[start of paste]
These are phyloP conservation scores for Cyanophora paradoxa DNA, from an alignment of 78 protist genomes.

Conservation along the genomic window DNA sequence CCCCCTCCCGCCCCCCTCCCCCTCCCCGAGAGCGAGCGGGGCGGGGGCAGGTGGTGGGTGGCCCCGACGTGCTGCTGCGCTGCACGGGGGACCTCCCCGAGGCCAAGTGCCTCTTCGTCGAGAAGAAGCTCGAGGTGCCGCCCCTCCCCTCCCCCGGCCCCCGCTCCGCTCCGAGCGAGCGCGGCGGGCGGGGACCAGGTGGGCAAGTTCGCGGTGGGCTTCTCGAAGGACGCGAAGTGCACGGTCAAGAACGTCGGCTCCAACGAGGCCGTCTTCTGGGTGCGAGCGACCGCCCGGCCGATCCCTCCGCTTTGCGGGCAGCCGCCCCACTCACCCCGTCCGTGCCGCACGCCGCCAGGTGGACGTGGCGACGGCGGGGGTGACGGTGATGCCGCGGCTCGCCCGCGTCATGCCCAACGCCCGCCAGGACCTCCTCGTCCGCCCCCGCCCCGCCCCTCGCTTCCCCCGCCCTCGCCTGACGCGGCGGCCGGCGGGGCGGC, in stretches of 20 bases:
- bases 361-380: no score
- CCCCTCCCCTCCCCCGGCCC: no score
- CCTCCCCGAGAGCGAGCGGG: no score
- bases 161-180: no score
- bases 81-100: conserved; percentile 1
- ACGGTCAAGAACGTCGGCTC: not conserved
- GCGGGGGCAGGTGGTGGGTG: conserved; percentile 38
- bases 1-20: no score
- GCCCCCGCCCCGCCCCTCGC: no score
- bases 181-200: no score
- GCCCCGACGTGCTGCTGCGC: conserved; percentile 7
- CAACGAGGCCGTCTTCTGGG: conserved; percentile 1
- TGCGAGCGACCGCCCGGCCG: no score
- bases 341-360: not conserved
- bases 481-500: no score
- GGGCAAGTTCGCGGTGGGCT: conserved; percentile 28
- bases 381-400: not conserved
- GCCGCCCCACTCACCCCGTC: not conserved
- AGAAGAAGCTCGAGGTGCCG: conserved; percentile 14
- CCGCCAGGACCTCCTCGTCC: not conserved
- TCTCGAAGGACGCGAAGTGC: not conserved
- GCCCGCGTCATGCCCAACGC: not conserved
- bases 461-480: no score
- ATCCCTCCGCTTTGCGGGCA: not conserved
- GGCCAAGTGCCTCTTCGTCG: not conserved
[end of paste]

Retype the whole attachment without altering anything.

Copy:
These are phyloP conservation scores for Cyanophora paradoxa DNA, from an alignment of 78 protist genomes.

Conservation along the genomic window DNA sequence CCCCCTCCCGCCCCCCTCCCCCTCCCCGAGAGCGAGCGGGGCGGGGGCAGGTGGTGGGTGGCCCCGACGTGCTGCTGCGCTGCACGGGGGACCTCCCCGAGGCCAAGTGCCTCTTCGTCGAGAAGAAGCTCGAGGTGCCGCCCCTCCCCTCCCCCGGCCCCCGCTCCGCTCCGAGCGAGCGCGGCGGGCGGGGACCAGGTGGGCAAGTTCGCGGTGGGCTTCTCGAAGGACGCGAAGTGCACGGTCAAGAACGTCGGCTCCAACGAGGCCGTCTTCTGGGTGCGAGCGACCGCCCGGCCGATCCCTCCGCTTTGCGGGCAGCCGCCCCACTCACCCCGTCCGTGCCGCACGCCGCCAGGTGGACGTGGCGACGGCGGGGGTGACGGTGATGCCGCGGCTCGCCCGCGTCATGCCCAACGCCCGCCAGGACCTCCTCGTCCGCCCCCGCCCCGCCCCTCGCTTCCCCCGCCCTCGCCTGACGCGGCGGCCGGCGGGGCGGC, in stretches of 20 bases:
- bases 361-380: no score
- CCCCTCCCCTCCCCCGGCCC: no score
- CCTCCCCGAGAGCGAGCGGG: no score
- bases 161-180: no score
- bases 81-100: conserved; percentile 1
- ACGGTCAAGAACGTCGGCTC: not conserved
- GCGGGGGCAGGTGGTGGGTG: conserved; percentile 38
- bases 1-20: no score
- GCCCCCGCCCCGCCCCTCGC: no score
- bases 181-200: no score
- GCCCCGACGTGCTGCTGCGC: conserved; percentile 7
- CAACGAGGCCGTCTTCTGGG: conserved; percentile 1
- TGCGAGCGACCGCCCGGCCG: no score
- bases 341-360: not conserved
- bases 481-500: no score
- GGGCAAGTTCGCGGTGGGCT: conserved; percentile 28
- bases 381-400: not conserved
- GCCGCCCCACTCACCCCGTC: not conserved
- AGAAGAAGCTCGAGGTGCCG: conserved; percentile 14
- CCGCCAGGACCTCCTCGTCC: not conserved
- TCTCGAAGGACGCGAAGTGC: not conserved
- GCCCGCGTCATGCCCAACGC: not conserved
- bases 461-480: no score
- ATCCCTCCGCTTTGCGGGCA: not conserved
- GGCCAAGTGCCTCTTCGTCG: not conserved